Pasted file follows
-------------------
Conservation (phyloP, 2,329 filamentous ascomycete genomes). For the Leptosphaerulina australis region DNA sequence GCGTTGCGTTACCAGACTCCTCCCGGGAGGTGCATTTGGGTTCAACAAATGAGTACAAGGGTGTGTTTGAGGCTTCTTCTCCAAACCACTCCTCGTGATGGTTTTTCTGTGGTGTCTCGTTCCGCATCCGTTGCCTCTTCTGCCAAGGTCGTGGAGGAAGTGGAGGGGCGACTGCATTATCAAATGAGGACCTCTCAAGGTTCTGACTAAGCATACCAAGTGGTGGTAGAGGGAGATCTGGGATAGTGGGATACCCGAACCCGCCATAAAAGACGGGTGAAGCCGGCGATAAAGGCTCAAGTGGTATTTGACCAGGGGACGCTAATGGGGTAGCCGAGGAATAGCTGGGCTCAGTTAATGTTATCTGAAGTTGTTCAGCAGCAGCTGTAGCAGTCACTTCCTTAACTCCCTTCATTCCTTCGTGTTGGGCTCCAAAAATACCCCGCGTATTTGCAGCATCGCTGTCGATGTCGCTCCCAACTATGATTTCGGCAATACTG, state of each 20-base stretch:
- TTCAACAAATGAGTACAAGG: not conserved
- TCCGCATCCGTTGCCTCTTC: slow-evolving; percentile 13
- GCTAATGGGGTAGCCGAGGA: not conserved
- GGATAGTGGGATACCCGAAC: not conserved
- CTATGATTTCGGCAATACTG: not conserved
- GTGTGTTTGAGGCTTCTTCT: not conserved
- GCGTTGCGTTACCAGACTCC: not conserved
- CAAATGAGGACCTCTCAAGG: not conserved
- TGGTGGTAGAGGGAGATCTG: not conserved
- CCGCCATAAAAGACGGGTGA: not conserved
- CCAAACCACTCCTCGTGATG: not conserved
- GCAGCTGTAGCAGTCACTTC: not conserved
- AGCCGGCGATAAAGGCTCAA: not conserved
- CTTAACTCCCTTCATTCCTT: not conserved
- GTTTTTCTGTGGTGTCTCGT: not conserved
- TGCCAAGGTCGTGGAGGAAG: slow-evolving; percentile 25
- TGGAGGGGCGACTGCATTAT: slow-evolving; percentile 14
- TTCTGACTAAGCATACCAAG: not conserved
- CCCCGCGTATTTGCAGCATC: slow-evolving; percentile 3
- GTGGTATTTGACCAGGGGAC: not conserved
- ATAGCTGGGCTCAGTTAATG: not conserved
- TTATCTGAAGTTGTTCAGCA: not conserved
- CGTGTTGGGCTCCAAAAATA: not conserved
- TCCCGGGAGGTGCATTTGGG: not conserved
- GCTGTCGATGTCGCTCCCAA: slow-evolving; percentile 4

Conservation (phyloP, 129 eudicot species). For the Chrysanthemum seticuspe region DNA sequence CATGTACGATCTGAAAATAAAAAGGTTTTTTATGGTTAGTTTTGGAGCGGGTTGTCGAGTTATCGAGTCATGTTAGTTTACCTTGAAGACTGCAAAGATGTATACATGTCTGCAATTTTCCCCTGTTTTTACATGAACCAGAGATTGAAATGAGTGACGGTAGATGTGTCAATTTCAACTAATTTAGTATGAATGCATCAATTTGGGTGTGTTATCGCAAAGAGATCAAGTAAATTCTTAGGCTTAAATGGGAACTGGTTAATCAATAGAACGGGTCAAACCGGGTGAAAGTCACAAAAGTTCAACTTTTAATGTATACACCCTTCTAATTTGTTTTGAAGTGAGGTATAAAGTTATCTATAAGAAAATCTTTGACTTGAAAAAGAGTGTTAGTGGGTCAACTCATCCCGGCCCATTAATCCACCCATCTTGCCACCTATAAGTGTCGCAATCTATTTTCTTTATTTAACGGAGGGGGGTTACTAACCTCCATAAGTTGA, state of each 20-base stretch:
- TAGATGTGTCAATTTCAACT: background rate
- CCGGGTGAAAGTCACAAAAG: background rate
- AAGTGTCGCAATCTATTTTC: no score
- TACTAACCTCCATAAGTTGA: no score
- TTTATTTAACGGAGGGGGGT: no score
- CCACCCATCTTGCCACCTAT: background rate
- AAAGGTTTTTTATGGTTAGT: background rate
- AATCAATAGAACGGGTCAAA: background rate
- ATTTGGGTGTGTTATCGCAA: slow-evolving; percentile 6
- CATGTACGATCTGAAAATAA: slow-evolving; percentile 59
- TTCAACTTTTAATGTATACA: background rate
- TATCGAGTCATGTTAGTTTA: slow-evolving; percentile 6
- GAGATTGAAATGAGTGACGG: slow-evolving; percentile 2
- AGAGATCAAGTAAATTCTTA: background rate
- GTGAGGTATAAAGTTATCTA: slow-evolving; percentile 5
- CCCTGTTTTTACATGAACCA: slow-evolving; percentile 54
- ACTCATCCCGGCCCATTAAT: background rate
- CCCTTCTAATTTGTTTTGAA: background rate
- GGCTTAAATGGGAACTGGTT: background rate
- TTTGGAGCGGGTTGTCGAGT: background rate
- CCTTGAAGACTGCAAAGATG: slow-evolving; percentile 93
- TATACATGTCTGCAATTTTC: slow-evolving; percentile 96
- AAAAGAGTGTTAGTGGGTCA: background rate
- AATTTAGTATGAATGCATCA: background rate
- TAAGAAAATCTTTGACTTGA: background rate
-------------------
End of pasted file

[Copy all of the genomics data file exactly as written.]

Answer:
Conservation (phyloP, 2,329 filamentous ascomycete genomes). For the Leptosphaerulina australis region DNA sequence GCGTTGCGTTACCAGACTCCTCCCGGGAGGTGCATTTGGGTTCAACAAATGAGTACAAGGGTGTGTTTGAGGCTTCTTCTCCAAACCACTCCTCGTGATGGTTTTTCTGTGGTGTCTCGTTCCGCATCCGTTGCCTCTTCTGCCAAGGTCGTGGAGGAAGTGGAGGGGCGACTGCATTATCAAATGAGGACCTCTCAAGGTTCTGACTAAGCATACCAAGTGGTGGTAGAGGGAGATCTGGGATAGTGGGATACCCGAACCCGCCATAAAAGACGGGTGAAGCCGGCGATAAAGGCTCAAGTGGTATTTGACCAGGGGACGCTAATGGGGTAGCCGAGGAATAGCTGGGCTCAGTTAATGTTATCTGAAGTTGTTCAGCAGCAGCTGTAGCAGTCACTTCCTTAACTCCCTTCATTCCTTCGTGTTGGGCTCCAAAAATACCCCGCGTATTTGCAGCATCGCTGTCGATGTCGCTCCCAACTATGATTTCGGCAATACTG, state of each 20-base stretch:
- TTCAACAAATGAGTACAAGG: not conserved
- TCCGCATCCGTTGCCTCTTC: slow-evolving; percentile 13
- GCTAATGGGGTAGCCGAGGA: not conserved
- GGATAGTGGGATACCCGAAC: not conserved
- CTATGATTTCGGCAATACTG: not conserved
- GTGTGTTTGAGGCTTCTTCT: not conserved
- GCGTTGCGTTACCAGACTCC: not conserved
- CAAATGAGGACCTCTCAAGG: not conserved
- TGGTGGTAGAGGGAGATCTG: not conserved
- CCGCCATAAAAGACGGGTGA: not conserved
- CCAAACCACTCCTCGTGATG: not conserved
- GCAGCTGTAGCAGTCACTTC: not conserved
- AGCCGGCGATAAAGGCTCAA: not conserved
- CTTAACTCCCTTCATTCCTT: not conserved
- GTTTTTCTGTGGTGTCTCGT: not conserved
- TGCCAAGGTCGTGGAGGAAG: slow-evolving; percentile 25
- TGGAGGGGCGACTGCATTAT: slow-evolving; percentile 14
- TTCTGACTAAGCATACCAAG: not conserved
- CCCCGCGTATTTGCAGCATC: slow-evolving; percentile 3
- GTGGTATTTGACCAGGGGAC: not conserved
- ATAGCTGGGCTCAGTTAATG: not conserved
- TTATCTGAAGTTGTTCAGCA: not conserved
- CGTGTTGGGCTCCAAAAATA: not conserved
- TCCCGGGAGGTGCATTTGGG: not conserved
- GCTGTCGATGTCGCTCCCAA: slow-evolving; percentile 4

Conservation (phyloP, 129 eudicot species). For the Chrysanthemum seticuspe region DNA sequence CATGTACGATCTGAAAATAAAAAGGTTTTTTATGGTTAGTTTTGGAGCGGGTTGTCGAGTTATCGAGTCATGTTAGTTTACCTTGAAGACTGCAAAGATGTATACATGTCTGCAATTTTCCCCTGTTTTTACATGAACCAGAGATTGAAATGAGTGACGGTAGATGTGTCAATTTCAACTAATTTAGTATGAATGCATCAATTTGGGTGTGTTATCGCAAAGAGATCAAGTAAATTCTTAGGCTTAAATGGGAACTGGTTAATCAATAGAACGGGTCAAACCGGGTGAAAGTCACAAAAGTTCAACTTTTAATGTATACACCCTTCTAATTTGTTTTGAAGTGAGGTATAAAGTTATCTATAAGAAAATCTTTGACTTGAAAAAGAGTGTTAGTGGGTCAACTCATCCCGGCCCATTAATCCACCCATCTTGCCACCTATAAGTGTCGCAATCTATTTTCTTTATTTAACGGAGGGGGGTTACTAACCTCCATAAGTTGA, state of each 20-base stretch:
- TAGATGTGTCAATTTCAACT: background rate
- CCGGGTGAAAGTCACAAAAG: background rate
- AAGTGTCGCAATCTATTTTC: no score
- TACTAACCTCCATAAGTTGA: no score
- TTTATTTAACGGAGGGGGGT: no score
- CCACCCATCTTGCCACCTAT: background rate
- AAAGGTTTTTTATGGTTAGT: background rate
- AATCAATAGAACGGGTCAAA: background rate
- ATTTGGGTGTGTTATCGCAA: slow-evolving; percentile 6
- CATGTACGATCTGAAAATAA: slow-evolving; percentile 59
- TTCAACTTTTAATGTATACA: background rate
- TATCGAGTCATGTTAGTTTA: slow-evolving; percentile 6
- GAGATTGAAATGAGTGACGG: slow-evolving; percentile 2
- AGAGATCAAGTAAATTCTTA: background rate
- GTGAGGTATAAAGTTATCTA: slow-evolving; percentile 5
- CCCTGTTTTTACATGAACCA: slow-evolving; percentile 54
- ACTCATCCCGGCCCATTAAT: background rate
- CCCTTCTAATTTGTTTTGAA: background rate
- GGCTTAAATGGGAACTGGTT: background rate
- TTTGGAGCGGGTTGTCGAGT: background rate
- CCTTGAAGACTGCAAAGATG: slow-evolving; percentile 93
- TATACATGTCTGCAATTTTC: slow-evolving; percentile 96
- AAAAGAGTGTTAGTGGGTCA: background rate
- AATTTAGTATGAATGCATCA: background rate
- TAAGAAAATCTTTGACTTGA: background rate